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Decomposed body of stabbing suspect found in N.Y. lake one year after attack

Associated Press / June 1, 2010

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GENEVA, N.Y. — One year after a pregnant teenager was repeatedly stabbed in her home, the hunt for her missing boyfriend took a startling twist when a size-13 sneaker with a fish-nibbled foot inside washed up on the shore of Seneca Lake.

The next day, a badly decomposed body with missing limbs was spotted 14 miles away bobbing in weeds near the fiordlike lake’s midway point in central New York’s wine country.

Police now suspect fugitive Alfonso Whitfield Jr., 26, whose remains were recently identified, drowned in a rain-swollen creek that bisects this small Finger Lakes city as he scrambled to evade police minutes after Mercedes McIntosh was attacked on April 6, 2009.

McIntosh, 19, was stabbed and slashed 22 times in the apartment the couple shared with their infant son, but still managed to call 911. Patrol cars and an ambulance showed up “within a minute or two but he must have got by us,’’ Geneva’s police chief, Frank Pane, said.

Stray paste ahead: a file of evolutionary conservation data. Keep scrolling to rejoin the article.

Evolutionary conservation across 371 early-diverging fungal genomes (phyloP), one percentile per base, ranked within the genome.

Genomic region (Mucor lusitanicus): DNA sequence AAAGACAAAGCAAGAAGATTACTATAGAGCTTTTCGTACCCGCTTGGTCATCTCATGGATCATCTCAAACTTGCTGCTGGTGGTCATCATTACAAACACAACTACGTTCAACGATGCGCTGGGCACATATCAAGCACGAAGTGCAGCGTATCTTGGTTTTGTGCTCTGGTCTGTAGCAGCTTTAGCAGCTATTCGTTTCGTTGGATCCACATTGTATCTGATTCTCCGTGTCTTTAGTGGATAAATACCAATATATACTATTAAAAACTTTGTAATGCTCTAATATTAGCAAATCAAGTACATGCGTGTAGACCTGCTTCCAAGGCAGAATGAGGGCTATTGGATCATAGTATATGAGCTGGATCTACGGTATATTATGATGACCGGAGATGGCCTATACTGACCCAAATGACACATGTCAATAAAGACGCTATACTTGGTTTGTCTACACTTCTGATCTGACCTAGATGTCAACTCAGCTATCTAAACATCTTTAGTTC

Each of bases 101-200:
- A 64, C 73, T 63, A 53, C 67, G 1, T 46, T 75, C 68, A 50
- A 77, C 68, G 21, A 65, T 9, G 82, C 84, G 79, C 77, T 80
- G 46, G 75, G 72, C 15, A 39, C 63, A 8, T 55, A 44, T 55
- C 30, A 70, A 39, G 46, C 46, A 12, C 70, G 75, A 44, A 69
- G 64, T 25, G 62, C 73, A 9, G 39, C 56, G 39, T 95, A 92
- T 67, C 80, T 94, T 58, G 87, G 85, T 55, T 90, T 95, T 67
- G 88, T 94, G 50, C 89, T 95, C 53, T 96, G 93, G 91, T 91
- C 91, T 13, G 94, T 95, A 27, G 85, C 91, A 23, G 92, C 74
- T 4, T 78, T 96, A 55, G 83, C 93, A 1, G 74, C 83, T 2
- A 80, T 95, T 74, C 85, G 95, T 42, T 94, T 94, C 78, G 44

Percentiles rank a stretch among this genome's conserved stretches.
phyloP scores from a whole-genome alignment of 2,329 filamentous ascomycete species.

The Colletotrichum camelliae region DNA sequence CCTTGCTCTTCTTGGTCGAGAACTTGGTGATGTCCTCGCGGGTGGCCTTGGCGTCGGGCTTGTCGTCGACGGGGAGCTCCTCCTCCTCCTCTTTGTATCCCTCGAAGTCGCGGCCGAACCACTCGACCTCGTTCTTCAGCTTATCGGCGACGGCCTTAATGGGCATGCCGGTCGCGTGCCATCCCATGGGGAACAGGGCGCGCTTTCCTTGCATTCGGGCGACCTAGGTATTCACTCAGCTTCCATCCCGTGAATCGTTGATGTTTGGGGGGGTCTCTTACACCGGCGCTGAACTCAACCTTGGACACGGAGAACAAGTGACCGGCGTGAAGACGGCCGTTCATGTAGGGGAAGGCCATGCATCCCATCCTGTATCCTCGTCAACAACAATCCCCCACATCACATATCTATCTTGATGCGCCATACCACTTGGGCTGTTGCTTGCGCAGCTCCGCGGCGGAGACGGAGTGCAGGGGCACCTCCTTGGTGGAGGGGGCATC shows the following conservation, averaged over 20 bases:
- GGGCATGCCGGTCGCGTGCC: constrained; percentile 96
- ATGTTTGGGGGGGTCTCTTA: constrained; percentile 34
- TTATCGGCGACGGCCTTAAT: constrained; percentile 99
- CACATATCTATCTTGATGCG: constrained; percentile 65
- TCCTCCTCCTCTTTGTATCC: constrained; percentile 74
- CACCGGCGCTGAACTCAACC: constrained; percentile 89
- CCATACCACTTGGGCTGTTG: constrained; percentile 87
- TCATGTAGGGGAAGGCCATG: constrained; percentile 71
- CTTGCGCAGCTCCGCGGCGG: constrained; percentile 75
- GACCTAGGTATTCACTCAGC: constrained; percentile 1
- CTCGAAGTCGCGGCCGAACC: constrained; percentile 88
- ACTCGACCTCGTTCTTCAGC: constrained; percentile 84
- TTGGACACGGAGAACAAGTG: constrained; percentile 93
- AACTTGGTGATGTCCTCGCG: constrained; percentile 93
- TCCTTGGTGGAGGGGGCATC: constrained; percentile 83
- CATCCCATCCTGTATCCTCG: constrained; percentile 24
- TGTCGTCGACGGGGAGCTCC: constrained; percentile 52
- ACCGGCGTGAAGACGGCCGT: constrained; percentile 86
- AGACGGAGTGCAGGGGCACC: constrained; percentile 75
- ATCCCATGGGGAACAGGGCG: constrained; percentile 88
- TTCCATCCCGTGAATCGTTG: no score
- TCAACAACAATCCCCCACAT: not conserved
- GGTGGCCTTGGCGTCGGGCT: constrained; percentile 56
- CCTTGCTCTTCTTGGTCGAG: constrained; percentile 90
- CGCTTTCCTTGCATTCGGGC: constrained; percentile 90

Still conscious despite heavy loss of blood — one lunge at her throat narrowly missed her jugular — McIntosh identified the 6-foot-3, 255-pound Whitfield as her attacker. She was four months’ pregnant and miscarried the next day. But over the next week, she made a gradual recovery while in intensive care.

Neighbors reported seeing Whitfield fleeing the house down an adjoining street that skirts Castle Creek, a meandering and typically shallow waterway he’d been seen hopping across on previous occasions. After days of spring downpours, however, the creek had turned into a 10-foot-deep torrent.

“It was snowfall mixed with rain that day,’’ said Detective Greg Bendzlowicz.

“We know he left in only jeans, a hooded sweat shirt, and sneakers, and no other form of identification. If he did in fact attempt to cross, he would have jumped into some extremely cold water that was moving extremely quickly.’’

Whitfield might also have been swept away while trying to hide under a bridge where the creek goes underground for a while before emptying into the lake less than a half-mile away.

While the cause of death is still pending, a state crime laboratory positively identified the remains as Whitfield’s using a DNA sample from his son.

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